YouTube has 20,000 different advertisers running campaigns.
That’s a 100% increase from last year.
By 2015, they expect half of video ads will be charged on a cost per view basis.
THOUGHT: Charging for video advertising on a cost-per-view basis is a pretty radical shift in the traditional television advertising model and will severely undermine TV’s pricing model.
Oh, and by the way, far fewer people will be exposed to your ad who don’t want to see it.
Video advertising on YouTube is a very under-utilized tool. It runs on the same concept as their search ads: you bid on keywords with the only difference being instead of copy for your creative, you are using a YouTube ad.
My basic approach is to use YouTube advertising to kickstart a video, to get it exposure before the right audience until it has a chance to take off of its own accord by accumulating views and likes and shares and comments and embeds.
But that obviously requires compelling content. And the law firm ad you’re running on local cable is usually not compelling content…unless it’s compellingly bad, but that’s another story.
Two examples of great video execution:
The Old Spice Guy – This strategy would likely not have worked had Old Spice not already spent a lot of traditional television advertising dollars building the brand of The Old Spice guy in the person of Isaiah Mustafa. Mustafa, then, was a recognizable character once they launched their online campaign of responding to, in near-real time, online influencers. WATCH my case study.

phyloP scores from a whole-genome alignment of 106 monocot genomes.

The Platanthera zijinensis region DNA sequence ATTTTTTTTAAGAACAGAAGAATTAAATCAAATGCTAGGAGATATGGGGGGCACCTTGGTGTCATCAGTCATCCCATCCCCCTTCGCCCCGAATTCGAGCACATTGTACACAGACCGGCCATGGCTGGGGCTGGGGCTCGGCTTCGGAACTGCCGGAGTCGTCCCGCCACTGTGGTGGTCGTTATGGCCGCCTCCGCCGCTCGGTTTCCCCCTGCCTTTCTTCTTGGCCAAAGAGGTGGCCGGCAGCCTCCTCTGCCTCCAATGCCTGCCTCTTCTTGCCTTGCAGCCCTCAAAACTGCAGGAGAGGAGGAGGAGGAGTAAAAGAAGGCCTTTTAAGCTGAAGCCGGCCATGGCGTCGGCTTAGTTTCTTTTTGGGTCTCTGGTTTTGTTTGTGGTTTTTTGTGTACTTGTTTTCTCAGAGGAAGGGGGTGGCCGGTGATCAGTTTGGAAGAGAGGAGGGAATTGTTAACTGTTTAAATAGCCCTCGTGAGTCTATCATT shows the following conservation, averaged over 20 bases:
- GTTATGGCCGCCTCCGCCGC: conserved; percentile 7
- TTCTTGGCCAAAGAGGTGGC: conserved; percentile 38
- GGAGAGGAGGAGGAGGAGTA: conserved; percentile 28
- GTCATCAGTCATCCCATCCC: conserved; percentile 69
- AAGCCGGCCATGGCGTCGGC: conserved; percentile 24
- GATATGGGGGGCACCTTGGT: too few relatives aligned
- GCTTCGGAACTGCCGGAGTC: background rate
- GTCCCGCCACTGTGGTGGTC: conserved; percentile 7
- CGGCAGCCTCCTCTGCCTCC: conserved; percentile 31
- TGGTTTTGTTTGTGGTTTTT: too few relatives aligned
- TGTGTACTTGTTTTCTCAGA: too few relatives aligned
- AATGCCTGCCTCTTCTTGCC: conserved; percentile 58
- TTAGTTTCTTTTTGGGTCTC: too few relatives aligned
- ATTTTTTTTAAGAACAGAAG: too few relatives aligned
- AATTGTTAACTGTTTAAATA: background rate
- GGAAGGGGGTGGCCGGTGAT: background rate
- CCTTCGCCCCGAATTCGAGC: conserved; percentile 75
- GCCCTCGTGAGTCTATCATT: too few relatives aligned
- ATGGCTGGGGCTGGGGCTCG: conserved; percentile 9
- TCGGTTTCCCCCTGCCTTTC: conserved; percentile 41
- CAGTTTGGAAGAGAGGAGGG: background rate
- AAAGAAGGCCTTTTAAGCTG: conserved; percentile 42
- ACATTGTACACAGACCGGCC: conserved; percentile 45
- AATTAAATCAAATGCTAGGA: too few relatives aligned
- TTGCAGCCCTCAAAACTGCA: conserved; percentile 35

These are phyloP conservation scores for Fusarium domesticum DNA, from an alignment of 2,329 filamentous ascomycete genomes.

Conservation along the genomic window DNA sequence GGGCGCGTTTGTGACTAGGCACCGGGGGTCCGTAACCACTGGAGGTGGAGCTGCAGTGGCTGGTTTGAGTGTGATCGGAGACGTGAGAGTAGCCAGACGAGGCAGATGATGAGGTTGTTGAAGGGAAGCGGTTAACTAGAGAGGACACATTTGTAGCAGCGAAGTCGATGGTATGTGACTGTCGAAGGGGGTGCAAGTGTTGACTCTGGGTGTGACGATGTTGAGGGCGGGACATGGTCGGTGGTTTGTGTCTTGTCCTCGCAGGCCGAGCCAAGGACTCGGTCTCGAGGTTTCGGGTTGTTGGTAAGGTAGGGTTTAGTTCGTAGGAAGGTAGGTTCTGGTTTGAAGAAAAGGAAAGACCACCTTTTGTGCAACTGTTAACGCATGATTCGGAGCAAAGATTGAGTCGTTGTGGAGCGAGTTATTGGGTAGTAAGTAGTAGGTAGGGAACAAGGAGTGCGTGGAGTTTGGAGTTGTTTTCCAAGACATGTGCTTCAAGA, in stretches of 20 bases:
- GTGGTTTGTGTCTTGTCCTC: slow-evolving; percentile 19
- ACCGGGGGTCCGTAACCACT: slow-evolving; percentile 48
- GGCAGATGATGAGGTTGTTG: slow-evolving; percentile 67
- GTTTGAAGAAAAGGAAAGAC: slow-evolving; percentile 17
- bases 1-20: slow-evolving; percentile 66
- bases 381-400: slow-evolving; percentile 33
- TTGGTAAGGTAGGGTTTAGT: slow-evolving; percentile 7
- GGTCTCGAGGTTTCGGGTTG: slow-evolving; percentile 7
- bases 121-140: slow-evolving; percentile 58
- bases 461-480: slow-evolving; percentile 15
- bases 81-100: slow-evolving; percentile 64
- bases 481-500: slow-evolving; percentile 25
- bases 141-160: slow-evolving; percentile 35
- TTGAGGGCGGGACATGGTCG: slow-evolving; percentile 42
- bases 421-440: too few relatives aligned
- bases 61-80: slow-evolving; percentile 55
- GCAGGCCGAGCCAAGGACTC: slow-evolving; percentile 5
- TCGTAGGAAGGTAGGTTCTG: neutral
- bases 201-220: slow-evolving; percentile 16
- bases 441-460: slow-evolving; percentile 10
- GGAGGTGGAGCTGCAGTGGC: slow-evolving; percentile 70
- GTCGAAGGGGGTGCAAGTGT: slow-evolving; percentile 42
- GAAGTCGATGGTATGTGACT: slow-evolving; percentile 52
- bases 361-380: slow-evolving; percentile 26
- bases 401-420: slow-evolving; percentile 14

Blendtec – Prior to their amazingly successful Will It Blend? video series, Blendtec was an obscure brand of industrial-strength blender. This low-cost campaign centers around the brilliantly simple idea of destroying popular consumer products in Blendtec blenders by asking Will It Blend?
To date, Blendtec has destroyed everything from an iPhone to an iPad to a Vuvuzela and in doing so demonstrates just how tough their blenders are. The company takes advantage of current interest and has been so successful blending stuff that their videos routinely get hundreds of thousands of views and often top a million. Their YouTube channel boasts nearly 400,000 subscribers.
KEYWORD WEDNESDAY: Solar eclipse is the most-searched phrase at Google right now. Predictably, people only search for “solar eclipse” in anticipation of one so you see huge spikes in search volume around the time of a given eclipse but then relatively no volume during any other time. 57% of the searches for “Solar Eclipse” are conducted by women.
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